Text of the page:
Later, basking in the warmth of a campfire after an honest night’s work, this sweet-faced hound will look up and stir your soul with his gentle, pleading expression. TreeingWalkerCoonhounds thrive on attention and require a large degree of human companionship.
They are considered to be among the finest Coon hounds for treeing competitions due to their quick speed and excellent scenting ability. The Treeing Walker Coon hound was developed in the Colonial era from crosses of English Foxhounds.
Two breeders from Kentucky, John W. Walker and George Washington Main, are given credit for the breed's initial development. In the 1800s, a stolen black and tan dog named Tennessee Lead was crossed into the Walker Hound.
The name was later changed to Treeing Walker Coon hound, and it was fully recognized as a separate breed in 1945. The Treeing Walker Coon hound is a crossbreed of the Tennessee Lead, a dog with an unknown origin, and the Walker Hound.
The breed directly descended from English Foxhounds which were first brought by Thomas Walker in Virginia in the year 1742. Thomas Walker brought the foxhounds to Virginia in an attempt to introduce and establish the fox-hunting tradition in America.
They have sturdy shoulders and lean, straight legs, and they usually weigh 50-70 pounds with body width that is around 20-28 inches. Although they are fast learners and can learn tricks and routines through examples, they can ignore their trainers to follow their noses at times.
The Treeing Walker Coon hound should do well on a high-quality dog food, whether commercially manufactured or home-prepared with your veterinarian’s supervision and approval. A hound who isn’t working can be prone to becoming overweight, so owners should monitor the dog’s calorie consumption and weight level.
His short, smooth coat repels dirt and mud, and he will require only the occasional bath to maintain his handsome appearance. Wiping him down with a damp towel or a hound glove will keep his coat shining.
The Treeing Walker will look forward to grooming sessions as bonding experiences with the human he loves. Like most coon hounds, the Treeing Walker is a high-energy breed who delights in stretching his legs in a good, long run.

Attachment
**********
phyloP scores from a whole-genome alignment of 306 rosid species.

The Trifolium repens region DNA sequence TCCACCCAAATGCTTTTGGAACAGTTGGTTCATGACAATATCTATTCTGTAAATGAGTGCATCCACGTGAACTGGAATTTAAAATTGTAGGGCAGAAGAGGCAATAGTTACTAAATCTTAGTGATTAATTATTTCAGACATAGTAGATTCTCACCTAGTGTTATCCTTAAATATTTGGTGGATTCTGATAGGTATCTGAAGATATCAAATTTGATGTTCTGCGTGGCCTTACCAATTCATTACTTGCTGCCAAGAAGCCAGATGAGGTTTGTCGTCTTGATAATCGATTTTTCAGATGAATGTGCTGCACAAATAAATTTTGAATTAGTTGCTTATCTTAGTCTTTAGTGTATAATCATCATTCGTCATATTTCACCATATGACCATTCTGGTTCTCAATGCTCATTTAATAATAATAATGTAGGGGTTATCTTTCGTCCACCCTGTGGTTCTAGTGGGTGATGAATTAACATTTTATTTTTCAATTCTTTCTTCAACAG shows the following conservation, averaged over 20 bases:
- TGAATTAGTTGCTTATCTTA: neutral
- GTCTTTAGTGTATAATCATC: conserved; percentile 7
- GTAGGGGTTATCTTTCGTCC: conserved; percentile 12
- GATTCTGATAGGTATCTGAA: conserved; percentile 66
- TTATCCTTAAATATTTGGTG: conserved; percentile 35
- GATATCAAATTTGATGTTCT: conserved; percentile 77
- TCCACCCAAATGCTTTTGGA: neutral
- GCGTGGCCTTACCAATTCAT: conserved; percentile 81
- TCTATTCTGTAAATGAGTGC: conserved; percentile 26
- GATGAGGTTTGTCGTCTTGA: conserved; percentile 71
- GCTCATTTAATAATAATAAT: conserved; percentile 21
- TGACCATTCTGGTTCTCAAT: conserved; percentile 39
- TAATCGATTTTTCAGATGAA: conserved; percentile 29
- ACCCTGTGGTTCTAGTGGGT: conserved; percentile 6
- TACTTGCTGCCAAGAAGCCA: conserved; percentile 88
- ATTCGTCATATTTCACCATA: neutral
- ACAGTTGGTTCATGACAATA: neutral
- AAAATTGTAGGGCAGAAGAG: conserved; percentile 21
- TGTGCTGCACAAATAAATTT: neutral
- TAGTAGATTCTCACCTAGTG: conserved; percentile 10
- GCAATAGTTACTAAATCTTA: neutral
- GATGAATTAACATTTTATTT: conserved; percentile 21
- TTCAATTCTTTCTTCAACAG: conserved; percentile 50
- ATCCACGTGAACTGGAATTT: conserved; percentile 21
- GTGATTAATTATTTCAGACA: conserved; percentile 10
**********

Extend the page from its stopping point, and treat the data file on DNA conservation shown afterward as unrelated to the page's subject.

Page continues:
While most coonhoundscan quite happily become couch potatoes, most will still appreciate long daily walks at a minimum. Romps in the backyard, chasing a ball, or playing with human or canine friends will help to keep him mentally and physically healthy.
The Treeing Walker has a very high prey drive and should be on a leash for walks and hikes, as he may be unable to resist the instinct to pursue an interesting scent. This can make them seem difficult to a trainer who doesn’t understand the coon hound brain.
The Treeing Walker is overall quite a healthy breed, and responsible breeders screen their stock for health conditions such as hip dysplasia and eye anomalies. “ Treeing refers to a hound trailing the scent of his quarry until the quarry scurries up a tree for safety, with the hound camping out below and barking, vigorously and distinctively, for as long as it takes for the gun-toting hunter to arrive.
“Coon hound” is a dog developed to “tree” raccoons and, sometimes, bigger game. It locates its quarry quickly and has superb endurance and treeing ability.
Known to range widely, it may leave the original track if it picks up a stronger scent. Extremely competitive because of its speed, the TreeingWalker’s reputation grew as night-hunts achieved popularity.
Today the Treeing Walker retains the same color and similar conformation to the Walker Foxhound and is occasionally described as a trailing hound with treeing instinct. The Treeing Walker Coon hound has been approved to compete in AKC Companion Events since January 1, 2004.
Shoulder-blade sloping forward and downward at a 45-degree angle to the ground; presenting a laid back appearance, neither loaded nor heavy, providing freedom of movement and strength. Pastern, from the joint to the top of the foot is strong and distinct, slightly slanting but standing almost perpendicular to the ground.